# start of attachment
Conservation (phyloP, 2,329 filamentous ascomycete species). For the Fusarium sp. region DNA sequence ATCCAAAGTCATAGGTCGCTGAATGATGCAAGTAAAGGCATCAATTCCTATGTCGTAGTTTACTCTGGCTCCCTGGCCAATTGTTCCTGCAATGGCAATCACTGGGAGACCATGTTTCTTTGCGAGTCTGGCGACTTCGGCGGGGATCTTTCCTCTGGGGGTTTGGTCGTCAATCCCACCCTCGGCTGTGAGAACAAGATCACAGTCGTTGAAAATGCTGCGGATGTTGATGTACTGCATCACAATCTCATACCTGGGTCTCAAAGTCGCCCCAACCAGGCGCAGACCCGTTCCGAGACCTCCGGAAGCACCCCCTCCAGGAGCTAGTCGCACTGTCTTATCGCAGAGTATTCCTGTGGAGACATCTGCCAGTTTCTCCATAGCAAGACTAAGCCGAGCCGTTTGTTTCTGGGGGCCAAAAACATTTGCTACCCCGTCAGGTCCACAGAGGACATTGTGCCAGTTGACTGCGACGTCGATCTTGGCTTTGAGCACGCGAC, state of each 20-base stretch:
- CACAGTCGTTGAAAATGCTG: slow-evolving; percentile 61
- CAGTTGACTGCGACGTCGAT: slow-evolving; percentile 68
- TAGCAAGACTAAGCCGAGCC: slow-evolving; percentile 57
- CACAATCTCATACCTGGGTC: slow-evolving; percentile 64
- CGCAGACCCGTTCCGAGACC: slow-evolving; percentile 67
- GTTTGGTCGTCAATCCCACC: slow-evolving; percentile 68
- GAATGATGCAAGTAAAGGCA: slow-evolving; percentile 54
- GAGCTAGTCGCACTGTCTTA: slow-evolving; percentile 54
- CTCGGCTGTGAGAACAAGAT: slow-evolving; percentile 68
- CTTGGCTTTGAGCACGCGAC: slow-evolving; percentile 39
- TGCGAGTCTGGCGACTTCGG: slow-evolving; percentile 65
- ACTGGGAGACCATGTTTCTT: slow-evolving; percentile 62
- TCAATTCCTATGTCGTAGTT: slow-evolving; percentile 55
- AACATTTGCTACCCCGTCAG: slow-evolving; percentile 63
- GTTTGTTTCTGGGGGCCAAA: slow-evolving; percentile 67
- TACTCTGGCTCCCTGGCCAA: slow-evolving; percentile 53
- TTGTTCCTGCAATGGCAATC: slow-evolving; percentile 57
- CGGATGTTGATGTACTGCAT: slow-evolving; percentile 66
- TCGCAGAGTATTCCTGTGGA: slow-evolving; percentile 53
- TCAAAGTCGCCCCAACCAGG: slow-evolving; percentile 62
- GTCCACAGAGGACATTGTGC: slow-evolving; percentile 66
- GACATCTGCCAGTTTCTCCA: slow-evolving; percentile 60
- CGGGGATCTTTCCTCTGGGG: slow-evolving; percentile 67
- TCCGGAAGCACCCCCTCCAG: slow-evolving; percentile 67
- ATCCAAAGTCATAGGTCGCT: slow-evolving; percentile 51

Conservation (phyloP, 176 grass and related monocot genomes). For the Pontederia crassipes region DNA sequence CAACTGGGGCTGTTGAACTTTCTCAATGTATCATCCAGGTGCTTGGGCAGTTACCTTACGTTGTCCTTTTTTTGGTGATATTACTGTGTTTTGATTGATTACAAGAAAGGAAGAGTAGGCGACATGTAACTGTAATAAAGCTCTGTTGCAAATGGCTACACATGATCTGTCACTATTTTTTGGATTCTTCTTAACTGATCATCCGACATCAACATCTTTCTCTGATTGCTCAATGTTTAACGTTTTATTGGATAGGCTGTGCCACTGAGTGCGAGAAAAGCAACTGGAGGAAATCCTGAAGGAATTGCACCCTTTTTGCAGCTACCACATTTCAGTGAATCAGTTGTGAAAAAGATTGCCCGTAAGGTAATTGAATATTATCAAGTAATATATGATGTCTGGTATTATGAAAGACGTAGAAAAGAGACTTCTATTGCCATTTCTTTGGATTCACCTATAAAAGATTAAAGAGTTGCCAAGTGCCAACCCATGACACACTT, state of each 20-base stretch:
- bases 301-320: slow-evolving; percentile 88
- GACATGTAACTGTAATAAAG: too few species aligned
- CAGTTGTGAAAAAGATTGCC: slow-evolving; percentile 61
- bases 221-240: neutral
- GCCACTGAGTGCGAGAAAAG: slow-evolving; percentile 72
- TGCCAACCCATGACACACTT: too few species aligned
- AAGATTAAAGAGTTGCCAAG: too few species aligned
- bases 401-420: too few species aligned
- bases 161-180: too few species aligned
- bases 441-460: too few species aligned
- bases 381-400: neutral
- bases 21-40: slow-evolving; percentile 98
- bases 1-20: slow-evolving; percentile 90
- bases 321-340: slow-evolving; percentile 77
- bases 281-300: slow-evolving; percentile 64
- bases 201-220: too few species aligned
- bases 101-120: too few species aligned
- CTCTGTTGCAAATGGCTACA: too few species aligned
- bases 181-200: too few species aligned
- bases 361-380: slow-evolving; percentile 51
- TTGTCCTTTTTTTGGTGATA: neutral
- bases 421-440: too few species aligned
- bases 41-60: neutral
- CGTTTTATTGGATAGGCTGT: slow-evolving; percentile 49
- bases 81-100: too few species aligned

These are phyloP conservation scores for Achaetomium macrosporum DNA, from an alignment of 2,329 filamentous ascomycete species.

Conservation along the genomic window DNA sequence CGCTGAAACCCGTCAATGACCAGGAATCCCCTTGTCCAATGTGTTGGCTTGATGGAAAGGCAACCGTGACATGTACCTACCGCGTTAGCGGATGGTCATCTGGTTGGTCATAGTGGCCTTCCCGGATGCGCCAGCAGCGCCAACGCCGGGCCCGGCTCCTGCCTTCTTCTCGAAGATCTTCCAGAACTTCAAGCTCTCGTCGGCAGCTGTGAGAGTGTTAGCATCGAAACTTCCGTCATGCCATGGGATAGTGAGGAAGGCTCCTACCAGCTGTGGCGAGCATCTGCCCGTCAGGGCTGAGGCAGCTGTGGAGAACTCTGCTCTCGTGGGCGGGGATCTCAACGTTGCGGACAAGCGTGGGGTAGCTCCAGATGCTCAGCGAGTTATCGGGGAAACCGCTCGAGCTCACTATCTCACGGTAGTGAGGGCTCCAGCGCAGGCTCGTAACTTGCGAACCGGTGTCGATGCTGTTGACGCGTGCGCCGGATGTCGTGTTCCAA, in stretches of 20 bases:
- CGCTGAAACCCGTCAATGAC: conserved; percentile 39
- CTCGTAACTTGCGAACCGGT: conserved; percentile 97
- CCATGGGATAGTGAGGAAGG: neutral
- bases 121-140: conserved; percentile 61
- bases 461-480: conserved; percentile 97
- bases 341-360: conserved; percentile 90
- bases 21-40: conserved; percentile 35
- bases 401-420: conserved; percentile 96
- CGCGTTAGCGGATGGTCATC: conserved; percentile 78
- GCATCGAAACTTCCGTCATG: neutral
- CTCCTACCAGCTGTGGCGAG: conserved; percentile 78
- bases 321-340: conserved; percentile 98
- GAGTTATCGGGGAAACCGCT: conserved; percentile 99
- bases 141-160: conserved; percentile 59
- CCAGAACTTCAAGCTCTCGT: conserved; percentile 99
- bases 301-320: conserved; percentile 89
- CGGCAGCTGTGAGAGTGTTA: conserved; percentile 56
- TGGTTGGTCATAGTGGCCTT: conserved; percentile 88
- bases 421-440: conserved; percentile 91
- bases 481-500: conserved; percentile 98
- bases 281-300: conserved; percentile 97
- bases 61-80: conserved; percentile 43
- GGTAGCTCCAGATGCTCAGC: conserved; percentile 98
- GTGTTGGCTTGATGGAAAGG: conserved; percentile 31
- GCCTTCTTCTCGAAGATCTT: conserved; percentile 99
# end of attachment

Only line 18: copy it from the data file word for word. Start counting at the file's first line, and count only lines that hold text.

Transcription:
- TTGTTCCTGCAATGGCAATC: slow-evolving; percentile 57